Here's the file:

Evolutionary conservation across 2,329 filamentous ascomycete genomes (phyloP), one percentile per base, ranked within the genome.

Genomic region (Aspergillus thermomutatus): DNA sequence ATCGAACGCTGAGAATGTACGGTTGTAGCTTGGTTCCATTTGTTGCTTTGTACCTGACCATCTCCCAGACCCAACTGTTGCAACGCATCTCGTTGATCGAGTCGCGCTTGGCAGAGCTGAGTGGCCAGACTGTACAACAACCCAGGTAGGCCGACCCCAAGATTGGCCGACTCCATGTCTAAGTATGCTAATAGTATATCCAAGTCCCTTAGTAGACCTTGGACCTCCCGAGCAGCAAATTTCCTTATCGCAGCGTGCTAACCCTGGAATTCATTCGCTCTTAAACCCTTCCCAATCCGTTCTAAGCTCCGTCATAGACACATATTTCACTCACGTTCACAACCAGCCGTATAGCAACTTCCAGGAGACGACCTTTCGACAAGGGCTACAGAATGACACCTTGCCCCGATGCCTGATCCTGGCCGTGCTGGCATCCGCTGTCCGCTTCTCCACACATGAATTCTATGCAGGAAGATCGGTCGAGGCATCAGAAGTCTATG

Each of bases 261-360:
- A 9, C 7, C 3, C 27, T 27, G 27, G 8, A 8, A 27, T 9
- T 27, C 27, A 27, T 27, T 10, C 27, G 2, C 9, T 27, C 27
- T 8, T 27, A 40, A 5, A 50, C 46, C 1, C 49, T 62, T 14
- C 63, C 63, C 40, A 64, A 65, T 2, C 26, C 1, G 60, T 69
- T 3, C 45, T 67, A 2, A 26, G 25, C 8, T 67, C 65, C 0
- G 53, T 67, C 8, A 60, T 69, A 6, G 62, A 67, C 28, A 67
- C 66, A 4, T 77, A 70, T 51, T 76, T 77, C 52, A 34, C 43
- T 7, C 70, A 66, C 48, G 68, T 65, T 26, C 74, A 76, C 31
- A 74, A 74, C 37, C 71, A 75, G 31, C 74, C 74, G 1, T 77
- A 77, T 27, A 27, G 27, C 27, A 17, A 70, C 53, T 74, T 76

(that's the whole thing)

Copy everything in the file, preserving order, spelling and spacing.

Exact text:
Evolutionary conservation across 2,329 filamentous ascomycete genomes (phyloP), one percentile per base, ranked within the genome.

Genomic region (Aspergillus thermomutatus): DNA sequence ATCGAACGCTGAGAATGTACGGTTGTAGCTTGGTTCCATTTGTTGCTTTGTACCTGACCATCTCCCAGACCCAACTGTTGCAACGCATCTCGTTGATCGAGTCGCGCTTGGCAGAGCTGAGTGGCCAGACTGTACAACAACCCAGGTAGGCCGACCCCAAGATTGGCCGACTCCATGTCTAAGTATGCTAATAGTATATCCAAGTCCCTTAGTAGACCTTGGACCTCCCGAGCAGCAAATTTCCTTATCGCAGCGTGCTAACCCTGGAATTCATTCGCTCTTAAACCCTTCCCAATCCGTTCTAAGCTCCGTCATAGACACATATTTCACTCACGTTCACAACCAGCCGTATAGCAACTTCCAGGAGACGACCTTTCGACAAGGGCTACAGAATGACACCTTGCCCCGATGCCTGATCCTGGCCGTGCTGGCATCCGCTGTCCGCTTCTCCACACATGAATTCTATGCAGGAAGATCGGTCGAGGCATCAGAAGTCTATG

Each of bases 261-360:
- A 9, C 7, C 3, C 27, T 27, G 27, G 8, A 8, A 27, T 9
- T 27, C 27, A 27, T 27, T 10, C 27, G 2, C 9, T 27, C 27
- T 8, T 27, A 40, A 5, A 50, C 46, C 1, C 49, T 62, T 14
- C 63, C 63, C 40, A 64, A 65, T 2, C 26, C 1, G 60, T 69
- T 3, C 45, T 67, A 2, A 26, G 25, C 8, T 67, C 65, C 0
- G 53, T 67, C 8, A 60, T 69, A 6, G 62, A 67, C 28, A 67
- C 66, A 4, T 77, A 70, T 51, T 76, T 77, C 52, A 34, C 43
- T 7, C 70, A 66, C 48, G 68, T 65, T 26, C 74, A 76, C 31
- A 74, A 74, C 37, C 71, A 75, G 31, C 74, C 74, G 1, T 77
- A 77, T 27, A 27, G 27, C 27, A 17, A 70, C 53, T 74, T 76